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Obama Throws Brics Under the Trade Bus

From the BBC comes word that US and EU officials at yesterday’s understated and low key summit agreed to explore the possibility of a bilateral trade agreement.  Since the US and the EU together account for about half of the world’s GDP, this could be a big deal.

Put this deal together with US proposals to create a new, BRIC-free Asian trade bloc, and the beginnings of a new world order in trade can dimly be seen.  The news can’t be welcome at the World Trade Organization; the WTO, where negotiations on the so-called Doha Round of free trade talks have been stalled for years, looks increasingly irrelevant if these talks go ahead.

For those who have trumpeted the emergence of the BRICs (Brazil, Russia, India, China) and major new power players, this news comes as a bit of a surprise.  The new trade deals seem very much aimed at reducing their power in world trade negotiations.  Under WTO negotiating rules, Brazil, China and India have a lot of power to block global trade liberalization.  (Russia will soon share in that power as it joins the WTO.)  But if the US is negotiating directly with the EU and Japan, the Brazilians, Indians, Russians and Chinese are on the outside looking in.

What the new framework looks like is an effort for the world’s developed countries to proceed to a much deeper level of economic integration among themselves, leaving others free, one supposes, to join an existing system once the rules have been drawn up.

For the Obama administration, the new approach has two advantages.  On the one hand, deals with high wage, tight regulation economies like the EU nations and Japan do not anger American unions the way negotiations with low wage countries do.  At the same time, opening trade talks in which the most obstreperous and obstructive voices aren’t present will allow the administration to make progress on issues ranging from agriculture to intellectual property rights that are currently deadlocked in Doha.  This makes economic sense both in terms of the national interest and in terms of the administration’s interest in raising a billion dollars or more for the 2012 elections.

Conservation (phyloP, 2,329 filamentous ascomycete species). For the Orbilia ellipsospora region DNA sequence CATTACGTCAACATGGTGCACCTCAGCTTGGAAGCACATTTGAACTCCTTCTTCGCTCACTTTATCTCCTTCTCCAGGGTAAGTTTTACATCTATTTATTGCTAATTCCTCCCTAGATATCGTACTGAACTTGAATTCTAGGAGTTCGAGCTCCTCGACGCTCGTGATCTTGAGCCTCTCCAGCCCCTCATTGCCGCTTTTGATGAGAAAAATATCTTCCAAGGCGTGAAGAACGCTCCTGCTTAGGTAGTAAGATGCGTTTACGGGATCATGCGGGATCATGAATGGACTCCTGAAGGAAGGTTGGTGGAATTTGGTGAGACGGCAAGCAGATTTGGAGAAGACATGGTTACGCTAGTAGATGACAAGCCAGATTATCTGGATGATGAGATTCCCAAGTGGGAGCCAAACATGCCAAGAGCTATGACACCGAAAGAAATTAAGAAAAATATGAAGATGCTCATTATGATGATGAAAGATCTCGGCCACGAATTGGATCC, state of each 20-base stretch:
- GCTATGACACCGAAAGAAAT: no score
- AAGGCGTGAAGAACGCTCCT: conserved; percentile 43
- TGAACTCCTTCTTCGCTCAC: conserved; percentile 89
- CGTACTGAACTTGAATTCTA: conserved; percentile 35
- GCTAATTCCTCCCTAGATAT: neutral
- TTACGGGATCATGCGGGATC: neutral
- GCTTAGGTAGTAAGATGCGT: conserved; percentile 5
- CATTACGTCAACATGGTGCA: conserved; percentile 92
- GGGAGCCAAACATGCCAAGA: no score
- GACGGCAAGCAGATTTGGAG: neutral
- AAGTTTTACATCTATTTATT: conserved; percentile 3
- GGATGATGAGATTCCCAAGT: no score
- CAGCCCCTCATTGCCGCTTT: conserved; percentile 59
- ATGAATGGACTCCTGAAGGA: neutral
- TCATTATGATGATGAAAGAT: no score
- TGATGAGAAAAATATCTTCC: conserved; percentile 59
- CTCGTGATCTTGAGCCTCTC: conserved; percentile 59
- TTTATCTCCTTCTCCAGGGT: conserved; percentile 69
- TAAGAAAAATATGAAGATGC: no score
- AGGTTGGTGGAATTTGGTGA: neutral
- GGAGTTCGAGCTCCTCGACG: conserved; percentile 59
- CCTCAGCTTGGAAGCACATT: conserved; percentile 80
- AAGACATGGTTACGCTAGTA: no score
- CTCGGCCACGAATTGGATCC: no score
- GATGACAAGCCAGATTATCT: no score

Free trade purists and advocates for the poor will not like the new pattern.  Via Meadia shares these concerns, but believes that the advantages of deeper liberalization among economies that account for roughly two thirds of world trade (the US, EU, Japan plus other Asia-Pacific countries involved) are great enough to go ahead.

The WTO has turned out to be a good place to lodge existing trade deals, but a poor forum for negotiating new ones.  Finding a way to make end runs around obstructionism makes sense; one hopes that countries like India and Brazil, alarmed at losing influence over the further evolution of the trading order, will reconsider their bargaining stands in the WTO and reduce the need for important negotiations to step outside its framework.

Once again, a United States perceived by the world’s chattering classes to be in terminal decline is reshaping the world.  In the last month the US has turned the tables on China in Asia and shifted the center of gravity in world trade talks to Bric-free forums.  Via Meadia does not know how long it will take before fashionable intellectuals in the US and elsewhere actually notice how the world works, but we await that awakening with interest.

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  • Kenny